The last dozen years have witnessed the emergence of Community Development Corporations (CDCs) as leading developers of affordable housing in severely distressed urban and rural communities. This housing has helped to stabilize the physical condition and population base of many neighborhoods, setting the stage for the development of shopping centers and industrial facilities to create jobs and provide services. Unfortunately, it may be hard to realize this new potential because economic development does not enjoy the same public policy supports that have enabled CDCs to do so much with housing.
In the last 12 years, a new public policy architecture has been established to support the development of affordable housing. In 1986, the Low Income Housing Tax Credit (LIHTC) was created as a mechanism for attracting private equity investment. In 1990, Congress enacted the HOME program as the centerpiece of the National Affordable Housing Act. HOME joined Community Development Block Grants (CDBG), the granddaddy of modern federal resources for urban development, as a crucial resource to fill financing gaps for housing production. The Community Reinvestment Act (CRA) became much more powerful through two policy changes: a requirement for public disclosure of CRA ratings (1989-1990) and a regulatory overhaul focusing more sharply on banks’ actual lending and investment activities. With the public subsidies in place, CRA has proved a potent stimulant of private market-rate capital for housing. These three sources of financing – equity from the LIHTC, market-rate financing encouraged by CRA, and HOME and CDBG to fill the gap – have become the staple elements of CDCs’ housing development activities.
A similar policy structure does not currently exist for economic development. CDBG can be used for economic development, but in practice competing demands for CDBG make it very difficult for cities to set aside large amounts for economic development projects. A decade ago, housing faced a similar problem, before HOME was established as a funding source dedicated solely to the development of affordable housing. CRA offers another potential financing source for economic development, but only if the public subsidies are available to make private financing feasible. Finally, economic development lacks its own version of the Housing Credit, a tax incentive to attract private equity investment. A Housing Credit analog would also put first mortgage lenders at ease, knowing that the equity investors are exposed to the highest risk.
There are hopeful signs on Capitol Hill. Movement to establish an equity-raising tool is already underway with the development of a Commercial Revitalization Tax Credit (CRTC), recently passed by the House of Representatives as a demonstration program in 20 areas. Previously, the CRTC had been introduced on a broader basis by Sen. Kay Bailey Hutchison (R-TX) and separately by Rep. Phil English (R-PA) and Rep. Jose Serrano (D-NY). The CRTC is also part of a broader package, S. 1995, the Real Life Economic Empowerment Act of 1998, sponsored by Sens. Spencer Abraham (R-MI) and Joseph Lieberman (D-CT), and HR 1031, the American Community Renewal Act, introduced in 1997 by Reps. J.C. Watts (R-OK), James Talent (R-MO), and Floyd Flake (D-NY, now retired).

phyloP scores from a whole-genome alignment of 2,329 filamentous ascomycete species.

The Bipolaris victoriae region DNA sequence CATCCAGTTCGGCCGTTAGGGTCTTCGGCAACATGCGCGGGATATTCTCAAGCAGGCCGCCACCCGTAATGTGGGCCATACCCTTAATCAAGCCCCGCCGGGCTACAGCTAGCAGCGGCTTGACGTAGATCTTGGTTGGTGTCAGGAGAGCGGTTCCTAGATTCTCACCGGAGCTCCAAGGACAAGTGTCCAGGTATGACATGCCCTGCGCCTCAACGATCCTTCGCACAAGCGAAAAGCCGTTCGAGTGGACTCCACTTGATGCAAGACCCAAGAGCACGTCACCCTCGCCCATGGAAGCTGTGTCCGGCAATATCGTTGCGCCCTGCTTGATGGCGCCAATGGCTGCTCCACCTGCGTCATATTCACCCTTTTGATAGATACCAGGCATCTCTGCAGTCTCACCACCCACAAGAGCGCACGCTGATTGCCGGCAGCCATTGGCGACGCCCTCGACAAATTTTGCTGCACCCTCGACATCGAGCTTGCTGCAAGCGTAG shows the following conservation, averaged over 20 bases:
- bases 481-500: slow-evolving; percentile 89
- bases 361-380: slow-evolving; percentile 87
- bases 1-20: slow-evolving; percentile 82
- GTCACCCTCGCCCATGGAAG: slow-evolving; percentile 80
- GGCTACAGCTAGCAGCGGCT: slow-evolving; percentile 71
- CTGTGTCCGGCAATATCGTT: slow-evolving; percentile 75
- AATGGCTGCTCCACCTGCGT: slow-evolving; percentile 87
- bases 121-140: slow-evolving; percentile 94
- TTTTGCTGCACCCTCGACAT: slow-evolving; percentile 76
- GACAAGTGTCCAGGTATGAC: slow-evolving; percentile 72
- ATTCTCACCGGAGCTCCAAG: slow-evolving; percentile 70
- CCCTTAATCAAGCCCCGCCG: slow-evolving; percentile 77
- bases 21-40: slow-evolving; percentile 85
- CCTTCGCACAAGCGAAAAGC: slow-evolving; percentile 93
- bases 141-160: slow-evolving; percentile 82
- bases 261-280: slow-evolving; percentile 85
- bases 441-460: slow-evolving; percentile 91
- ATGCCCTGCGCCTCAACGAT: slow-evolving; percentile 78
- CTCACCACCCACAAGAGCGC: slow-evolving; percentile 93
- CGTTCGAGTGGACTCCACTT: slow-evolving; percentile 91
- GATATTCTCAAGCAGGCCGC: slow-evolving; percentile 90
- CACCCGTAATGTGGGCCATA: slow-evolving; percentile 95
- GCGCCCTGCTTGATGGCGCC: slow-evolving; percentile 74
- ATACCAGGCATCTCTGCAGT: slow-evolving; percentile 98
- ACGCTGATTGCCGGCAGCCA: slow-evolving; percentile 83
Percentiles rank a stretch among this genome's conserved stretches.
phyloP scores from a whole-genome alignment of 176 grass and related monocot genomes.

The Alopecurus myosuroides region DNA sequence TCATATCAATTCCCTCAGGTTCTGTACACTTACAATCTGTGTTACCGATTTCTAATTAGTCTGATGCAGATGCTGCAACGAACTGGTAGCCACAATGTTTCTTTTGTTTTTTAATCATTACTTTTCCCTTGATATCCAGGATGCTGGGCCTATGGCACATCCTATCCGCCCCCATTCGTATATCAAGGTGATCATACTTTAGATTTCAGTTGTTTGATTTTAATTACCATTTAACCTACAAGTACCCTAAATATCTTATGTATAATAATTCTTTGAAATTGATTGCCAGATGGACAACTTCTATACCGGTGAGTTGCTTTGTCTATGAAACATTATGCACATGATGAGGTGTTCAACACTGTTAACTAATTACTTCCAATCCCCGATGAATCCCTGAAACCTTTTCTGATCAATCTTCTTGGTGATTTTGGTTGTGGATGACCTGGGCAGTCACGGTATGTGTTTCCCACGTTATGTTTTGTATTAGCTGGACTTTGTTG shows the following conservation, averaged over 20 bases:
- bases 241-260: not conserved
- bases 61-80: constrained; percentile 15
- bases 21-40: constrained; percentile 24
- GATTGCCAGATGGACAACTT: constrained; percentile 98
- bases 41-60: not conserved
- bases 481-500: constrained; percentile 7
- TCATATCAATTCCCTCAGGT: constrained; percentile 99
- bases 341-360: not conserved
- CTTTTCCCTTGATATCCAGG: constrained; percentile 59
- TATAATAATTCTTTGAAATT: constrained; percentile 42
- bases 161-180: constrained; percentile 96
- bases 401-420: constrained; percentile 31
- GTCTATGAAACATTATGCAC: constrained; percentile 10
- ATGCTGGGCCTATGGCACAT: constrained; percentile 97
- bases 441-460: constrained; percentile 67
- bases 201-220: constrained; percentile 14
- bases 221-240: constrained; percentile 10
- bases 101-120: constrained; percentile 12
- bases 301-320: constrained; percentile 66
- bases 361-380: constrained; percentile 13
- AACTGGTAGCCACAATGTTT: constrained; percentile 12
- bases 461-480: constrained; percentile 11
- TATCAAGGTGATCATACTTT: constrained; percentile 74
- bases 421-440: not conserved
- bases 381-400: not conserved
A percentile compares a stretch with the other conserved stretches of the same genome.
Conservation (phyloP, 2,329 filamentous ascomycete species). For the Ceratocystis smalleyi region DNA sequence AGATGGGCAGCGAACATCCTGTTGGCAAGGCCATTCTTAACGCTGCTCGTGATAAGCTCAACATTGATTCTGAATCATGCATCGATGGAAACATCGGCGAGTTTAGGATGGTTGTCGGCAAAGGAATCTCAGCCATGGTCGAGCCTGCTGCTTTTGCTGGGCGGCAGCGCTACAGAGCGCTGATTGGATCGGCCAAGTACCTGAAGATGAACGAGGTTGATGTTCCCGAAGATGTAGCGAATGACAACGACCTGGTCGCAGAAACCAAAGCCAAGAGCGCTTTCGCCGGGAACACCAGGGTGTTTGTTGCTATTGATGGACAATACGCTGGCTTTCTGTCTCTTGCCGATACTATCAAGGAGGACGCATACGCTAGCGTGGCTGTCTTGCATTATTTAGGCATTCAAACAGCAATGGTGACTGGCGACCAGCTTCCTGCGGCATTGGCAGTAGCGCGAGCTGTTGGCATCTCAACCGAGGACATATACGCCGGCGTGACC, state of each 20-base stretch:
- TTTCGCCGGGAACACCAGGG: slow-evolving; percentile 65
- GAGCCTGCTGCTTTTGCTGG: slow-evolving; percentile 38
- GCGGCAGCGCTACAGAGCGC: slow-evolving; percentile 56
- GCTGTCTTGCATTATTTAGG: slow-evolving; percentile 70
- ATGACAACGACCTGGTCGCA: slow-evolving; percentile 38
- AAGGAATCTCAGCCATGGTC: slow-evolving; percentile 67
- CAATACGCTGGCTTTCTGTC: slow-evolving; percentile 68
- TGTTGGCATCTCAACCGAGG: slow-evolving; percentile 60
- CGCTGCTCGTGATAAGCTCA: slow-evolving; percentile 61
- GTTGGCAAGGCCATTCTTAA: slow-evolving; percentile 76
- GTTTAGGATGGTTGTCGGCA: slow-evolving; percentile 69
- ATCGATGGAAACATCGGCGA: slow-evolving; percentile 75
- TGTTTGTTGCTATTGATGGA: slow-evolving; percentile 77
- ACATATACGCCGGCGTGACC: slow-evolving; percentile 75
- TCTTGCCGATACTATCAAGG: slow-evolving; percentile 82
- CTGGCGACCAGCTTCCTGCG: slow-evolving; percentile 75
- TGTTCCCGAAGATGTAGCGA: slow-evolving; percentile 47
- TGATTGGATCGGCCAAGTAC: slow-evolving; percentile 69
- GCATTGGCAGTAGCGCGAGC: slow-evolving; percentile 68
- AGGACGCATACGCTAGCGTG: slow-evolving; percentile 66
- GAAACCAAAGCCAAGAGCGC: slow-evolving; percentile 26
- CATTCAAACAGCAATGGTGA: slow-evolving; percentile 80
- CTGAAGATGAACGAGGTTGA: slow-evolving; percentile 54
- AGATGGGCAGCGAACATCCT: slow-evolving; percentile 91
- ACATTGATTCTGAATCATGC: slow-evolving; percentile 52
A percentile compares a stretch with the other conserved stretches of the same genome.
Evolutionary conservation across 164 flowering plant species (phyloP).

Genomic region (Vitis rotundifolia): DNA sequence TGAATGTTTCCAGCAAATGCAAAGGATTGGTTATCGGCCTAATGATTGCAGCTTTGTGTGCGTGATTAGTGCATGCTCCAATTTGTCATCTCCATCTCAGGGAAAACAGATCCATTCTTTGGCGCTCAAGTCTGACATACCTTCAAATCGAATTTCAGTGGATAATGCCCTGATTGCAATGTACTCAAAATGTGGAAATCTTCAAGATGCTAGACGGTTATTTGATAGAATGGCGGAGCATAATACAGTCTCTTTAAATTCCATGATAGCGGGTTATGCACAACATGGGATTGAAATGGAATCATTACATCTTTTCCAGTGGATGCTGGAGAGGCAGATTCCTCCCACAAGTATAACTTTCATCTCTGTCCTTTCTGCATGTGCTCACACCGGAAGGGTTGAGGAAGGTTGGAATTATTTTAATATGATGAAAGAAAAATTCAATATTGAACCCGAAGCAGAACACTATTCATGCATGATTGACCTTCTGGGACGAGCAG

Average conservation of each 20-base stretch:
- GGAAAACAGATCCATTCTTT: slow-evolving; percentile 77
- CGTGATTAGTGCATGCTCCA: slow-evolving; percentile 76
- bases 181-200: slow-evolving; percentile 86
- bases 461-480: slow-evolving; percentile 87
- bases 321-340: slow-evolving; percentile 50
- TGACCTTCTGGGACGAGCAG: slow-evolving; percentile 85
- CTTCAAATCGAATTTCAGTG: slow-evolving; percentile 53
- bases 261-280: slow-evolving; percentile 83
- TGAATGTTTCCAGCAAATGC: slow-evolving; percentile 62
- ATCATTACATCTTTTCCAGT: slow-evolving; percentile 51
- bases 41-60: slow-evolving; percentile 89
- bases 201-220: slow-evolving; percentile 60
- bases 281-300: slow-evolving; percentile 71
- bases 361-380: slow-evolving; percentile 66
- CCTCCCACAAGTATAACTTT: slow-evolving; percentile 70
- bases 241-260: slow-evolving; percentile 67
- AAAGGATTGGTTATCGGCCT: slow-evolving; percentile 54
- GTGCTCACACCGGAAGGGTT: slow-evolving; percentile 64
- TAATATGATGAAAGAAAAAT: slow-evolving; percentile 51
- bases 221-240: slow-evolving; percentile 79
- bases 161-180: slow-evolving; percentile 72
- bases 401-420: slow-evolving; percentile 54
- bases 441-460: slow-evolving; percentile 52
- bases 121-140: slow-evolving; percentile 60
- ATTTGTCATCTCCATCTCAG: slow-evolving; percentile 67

In terms of gap financing, we will also need a larger, dedicated source of economic development grants and soft loans similar to HOME. On this front, the federal government could either choose to create a new block grant, or expand two existing categorical programs: HUD’s Economic Development Initiative, and the Office of Community Services’ Discretionary Grants Program at the Department of Health and Human Services (HHS). Either program, or both, could perform HOME’s function with increased funding and a national CRTC in place.
Making the Case
CDCs have been extremely successful in using the handful of key federal resources for affordable housing development as a tool to revitalize the low-income communities they serve. But by all accounts, efforts to create new commercial and industrial development in the same communities have lagged behind their residential achievements. Yet, the market potential exists in many newly revitalized neighborhoods for CDCs to do a great deal more commercial and industrial development. We should work diligently with our colleagues in Congress to develop a policy infrastructure to leverage private capital and spur much-needed economic development. The conditions are ripe and it is long overdue.
Creating a supportive cluster of community economic development policies will not be easy, however. We must do more to make the case for its importance, not just within the communities’ agenda, but within a broader national agenda of making welfare reform succeed, opening new domestic markets, and giving every community the chance to contribute to America’s competitiveness in the global economy. We have two considerable assets in this campaign. First, CDCs have earned enormous credibility based on what they and their partners have already done to revive communities the pundits had written off. Second, the CDC movement, when focused and mobilized, can be a powerful political force with roots in hundreds of urban and rural communities and in every state in the country. Putting in place an effective policy structure for economic development is worth the effort. Let’s go for it.